Honda units have a unique problem with their gear position switches.  Symptoms of problems with the switch can include no reverse, no forward upshifts, or neutralizing when accelerating from a stop.  A common cause of these symptoms is the manual shift shaft getting damaged during the installation.  The shaft is slotted to accommodate the switch actuator notch.  The shaft can get pinched together during installation of the unit, and the switch cannot engage with the pinched slot. The diagram below shows the shaft:



1993-1995 GM trucks with 4L60E/4L80E transmissions

A common problem with these ECMs is high line pressure that generates customer complaints of harsh 1-2 shifts.  Typically, line pressure at factory idle speed will be 110-140 psi, and rise to 160-170 with higher engine RPM.  This is normal pressure that occurs due to higher pump output caused by the increased engine speed.  To diagnose a high line pressure condition, use an amp probe or meter hard-wired into the return circuit of pin D of the case connector at the ECM connector harness.  Compare the actual amp reading to the scanner actual reading.  Typically, if the ECM is faulty, you will see amp meter readings from 0 to 0.3 amps, and scanner command readings of 1.0-1.1 amps.  If the readings don’t match (as per this example), the ECM is the problem.  Lately we have had some late model 1997-2001 vehicles with the same problem, and the diagnosis process is the same.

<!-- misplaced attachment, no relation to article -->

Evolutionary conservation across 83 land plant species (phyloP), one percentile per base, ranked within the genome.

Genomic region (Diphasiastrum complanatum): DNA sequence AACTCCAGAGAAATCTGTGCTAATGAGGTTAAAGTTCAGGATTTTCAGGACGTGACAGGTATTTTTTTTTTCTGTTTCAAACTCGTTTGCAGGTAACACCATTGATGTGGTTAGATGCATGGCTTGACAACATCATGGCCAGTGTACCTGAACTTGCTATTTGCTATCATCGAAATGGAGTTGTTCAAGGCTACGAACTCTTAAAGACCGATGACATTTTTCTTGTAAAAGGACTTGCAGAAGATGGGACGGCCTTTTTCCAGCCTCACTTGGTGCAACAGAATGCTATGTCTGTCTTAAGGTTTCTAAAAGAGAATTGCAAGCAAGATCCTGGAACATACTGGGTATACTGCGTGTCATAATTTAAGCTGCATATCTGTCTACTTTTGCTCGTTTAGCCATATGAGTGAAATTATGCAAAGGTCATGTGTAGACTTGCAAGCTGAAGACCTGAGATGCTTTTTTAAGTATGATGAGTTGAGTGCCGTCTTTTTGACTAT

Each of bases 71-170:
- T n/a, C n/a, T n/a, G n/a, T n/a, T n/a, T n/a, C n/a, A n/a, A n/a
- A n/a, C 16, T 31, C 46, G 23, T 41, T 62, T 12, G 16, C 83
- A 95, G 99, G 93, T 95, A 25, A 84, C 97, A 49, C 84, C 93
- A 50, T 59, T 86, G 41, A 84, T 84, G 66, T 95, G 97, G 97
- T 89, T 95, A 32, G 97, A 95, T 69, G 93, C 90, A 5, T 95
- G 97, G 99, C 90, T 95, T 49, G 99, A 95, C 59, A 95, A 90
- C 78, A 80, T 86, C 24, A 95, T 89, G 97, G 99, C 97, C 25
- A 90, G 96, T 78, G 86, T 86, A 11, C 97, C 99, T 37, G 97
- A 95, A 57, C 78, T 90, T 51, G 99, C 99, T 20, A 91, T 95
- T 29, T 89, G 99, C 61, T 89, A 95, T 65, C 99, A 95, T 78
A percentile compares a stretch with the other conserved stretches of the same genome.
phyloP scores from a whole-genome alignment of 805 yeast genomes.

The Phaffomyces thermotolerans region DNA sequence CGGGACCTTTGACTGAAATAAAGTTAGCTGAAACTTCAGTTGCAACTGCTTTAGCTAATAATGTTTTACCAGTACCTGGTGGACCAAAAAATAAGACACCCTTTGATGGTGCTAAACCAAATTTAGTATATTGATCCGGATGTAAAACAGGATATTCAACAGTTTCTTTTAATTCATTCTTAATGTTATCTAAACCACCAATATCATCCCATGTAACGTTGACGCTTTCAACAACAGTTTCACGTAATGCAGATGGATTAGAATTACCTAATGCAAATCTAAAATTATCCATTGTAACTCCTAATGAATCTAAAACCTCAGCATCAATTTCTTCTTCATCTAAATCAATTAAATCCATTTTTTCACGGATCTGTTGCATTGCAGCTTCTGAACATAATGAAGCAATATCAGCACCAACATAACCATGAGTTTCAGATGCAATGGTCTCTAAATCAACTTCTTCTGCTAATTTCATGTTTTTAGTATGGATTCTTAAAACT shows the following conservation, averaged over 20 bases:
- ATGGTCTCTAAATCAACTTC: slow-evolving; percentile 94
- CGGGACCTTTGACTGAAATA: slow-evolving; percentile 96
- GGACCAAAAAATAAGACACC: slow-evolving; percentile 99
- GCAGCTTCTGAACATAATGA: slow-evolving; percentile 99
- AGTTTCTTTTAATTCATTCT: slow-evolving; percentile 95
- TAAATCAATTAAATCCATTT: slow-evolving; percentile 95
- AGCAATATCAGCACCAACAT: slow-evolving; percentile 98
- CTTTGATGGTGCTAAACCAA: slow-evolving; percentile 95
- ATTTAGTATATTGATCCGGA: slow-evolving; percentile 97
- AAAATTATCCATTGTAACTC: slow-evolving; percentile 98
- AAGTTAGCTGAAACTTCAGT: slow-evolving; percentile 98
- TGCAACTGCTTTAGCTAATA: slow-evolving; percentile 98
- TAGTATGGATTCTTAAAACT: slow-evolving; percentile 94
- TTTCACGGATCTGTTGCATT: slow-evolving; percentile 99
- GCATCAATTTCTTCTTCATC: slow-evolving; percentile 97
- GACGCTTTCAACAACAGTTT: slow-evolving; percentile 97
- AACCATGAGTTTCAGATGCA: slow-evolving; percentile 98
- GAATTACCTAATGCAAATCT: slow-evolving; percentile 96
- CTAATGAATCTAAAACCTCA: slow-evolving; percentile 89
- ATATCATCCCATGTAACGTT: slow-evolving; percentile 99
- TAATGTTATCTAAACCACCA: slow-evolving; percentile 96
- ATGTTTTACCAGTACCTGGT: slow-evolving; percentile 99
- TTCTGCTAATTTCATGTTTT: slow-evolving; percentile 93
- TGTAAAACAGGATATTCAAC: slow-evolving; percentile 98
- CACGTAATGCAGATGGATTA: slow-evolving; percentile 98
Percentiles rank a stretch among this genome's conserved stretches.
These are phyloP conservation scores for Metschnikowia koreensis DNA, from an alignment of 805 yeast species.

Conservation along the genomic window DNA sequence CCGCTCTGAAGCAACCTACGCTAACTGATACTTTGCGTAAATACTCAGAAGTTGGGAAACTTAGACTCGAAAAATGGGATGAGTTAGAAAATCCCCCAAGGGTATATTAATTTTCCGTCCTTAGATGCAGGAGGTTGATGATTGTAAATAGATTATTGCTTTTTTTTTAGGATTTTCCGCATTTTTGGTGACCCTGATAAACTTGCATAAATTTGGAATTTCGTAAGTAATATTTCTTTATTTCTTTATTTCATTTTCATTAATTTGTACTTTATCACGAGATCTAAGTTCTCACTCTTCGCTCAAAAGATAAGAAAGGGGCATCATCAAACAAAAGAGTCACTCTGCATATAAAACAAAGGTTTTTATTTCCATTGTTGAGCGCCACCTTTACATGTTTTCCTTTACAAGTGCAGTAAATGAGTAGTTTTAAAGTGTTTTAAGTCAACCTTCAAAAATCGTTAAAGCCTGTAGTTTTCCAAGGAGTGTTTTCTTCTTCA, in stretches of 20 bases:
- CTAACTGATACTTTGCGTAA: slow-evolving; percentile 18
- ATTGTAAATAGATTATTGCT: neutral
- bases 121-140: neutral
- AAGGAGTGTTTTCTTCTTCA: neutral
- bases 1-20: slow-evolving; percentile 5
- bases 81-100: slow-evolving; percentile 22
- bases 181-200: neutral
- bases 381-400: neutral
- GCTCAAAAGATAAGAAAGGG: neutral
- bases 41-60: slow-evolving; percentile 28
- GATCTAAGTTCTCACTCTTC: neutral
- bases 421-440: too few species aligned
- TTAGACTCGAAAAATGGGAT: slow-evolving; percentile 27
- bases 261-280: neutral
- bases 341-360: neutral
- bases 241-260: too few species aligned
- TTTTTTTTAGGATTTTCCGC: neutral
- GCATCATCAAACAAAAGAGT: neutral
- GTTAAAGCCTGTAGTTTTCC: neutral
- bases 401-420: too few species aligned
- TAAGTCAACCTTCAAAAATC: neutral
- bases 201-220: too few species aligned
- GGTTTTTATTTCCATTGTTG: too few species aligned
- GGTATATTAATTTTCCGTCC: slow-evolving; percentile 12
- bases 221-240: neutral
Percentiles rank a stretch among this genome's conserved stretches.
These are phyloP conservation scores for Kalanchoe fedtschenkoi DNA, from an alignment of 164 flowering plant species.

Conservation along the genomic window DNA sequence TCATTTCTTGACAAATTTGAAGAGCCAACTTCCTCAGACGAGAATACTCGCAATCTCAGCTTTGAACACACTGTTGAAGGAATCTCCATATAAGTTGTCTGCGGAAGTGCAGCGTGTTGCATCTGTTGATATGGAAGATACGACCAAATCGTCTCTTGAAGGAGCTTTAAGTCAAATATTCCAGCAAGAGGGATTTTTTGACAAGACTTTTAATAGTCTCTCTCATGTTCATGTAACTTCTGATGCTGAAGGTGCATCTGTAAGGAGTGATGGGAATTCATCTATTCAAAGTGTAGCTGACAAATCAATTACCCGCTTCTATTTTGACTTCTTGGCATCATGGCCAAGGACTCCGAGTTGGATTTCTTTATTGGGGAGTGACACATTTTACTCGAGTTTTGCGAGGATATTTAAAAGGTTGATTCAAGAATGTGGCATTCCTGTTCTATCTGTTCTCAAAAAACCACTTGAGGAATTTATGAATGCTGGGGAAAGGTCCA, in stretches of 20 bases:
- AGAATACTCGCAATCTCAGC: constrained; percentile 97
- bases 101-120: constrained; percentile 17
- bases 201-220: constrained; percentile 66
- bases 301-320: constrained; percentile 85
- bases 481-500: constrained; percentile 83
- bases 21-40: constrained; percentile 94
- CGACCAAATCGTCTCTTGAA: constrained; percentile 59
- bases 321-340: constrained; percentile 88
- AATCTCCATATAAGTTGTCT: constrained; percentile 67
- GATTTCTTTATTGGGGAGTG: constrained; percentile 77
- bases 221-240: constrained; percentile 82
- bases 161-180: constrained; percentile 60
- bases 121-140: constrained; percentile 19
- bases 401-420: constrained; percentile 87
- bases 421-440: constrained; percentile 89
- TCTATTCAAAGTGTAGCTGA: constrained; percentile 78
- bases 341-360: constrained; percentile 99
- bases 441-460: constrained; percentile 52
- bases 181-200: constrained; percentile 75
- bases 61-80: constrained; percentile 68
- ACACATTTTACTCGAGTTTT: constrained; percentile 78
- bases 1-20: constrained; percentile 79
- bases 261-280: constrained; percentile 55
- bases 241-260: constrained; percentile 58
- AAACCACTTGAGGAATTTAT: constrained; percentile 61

We had a 2005 Sprinter setting several codes pertaining to GRE, solenoid electrical and performance, and speed sensors that was difficult to diagnose.  We had the shop ohm testing circuits and also load testing them with a headlight.  This went on for about a week and a couple of calls a day without any progress.  I was working on another problem vehicle when I found Wayne Colonna’s article in the 06/07 TD, “Coping with Capillary Action”.  I immediately called the shop and had them remove the TCM from under the seat, and they found that it was full of fluid.  We had them install a new TCM and seal the wire harness with solder, and the unit worked great after the repair.  We still find this to be a continual problem with the Sprinter vehicles.  We have seen TCM replacements also correct problems with GRE codes and no shifts past 2nd gear, though no fluid was found in the TCM.

2000-2004 Jaguar S-type, 2000-2003 Lincoln LS, and Ford Thunderbird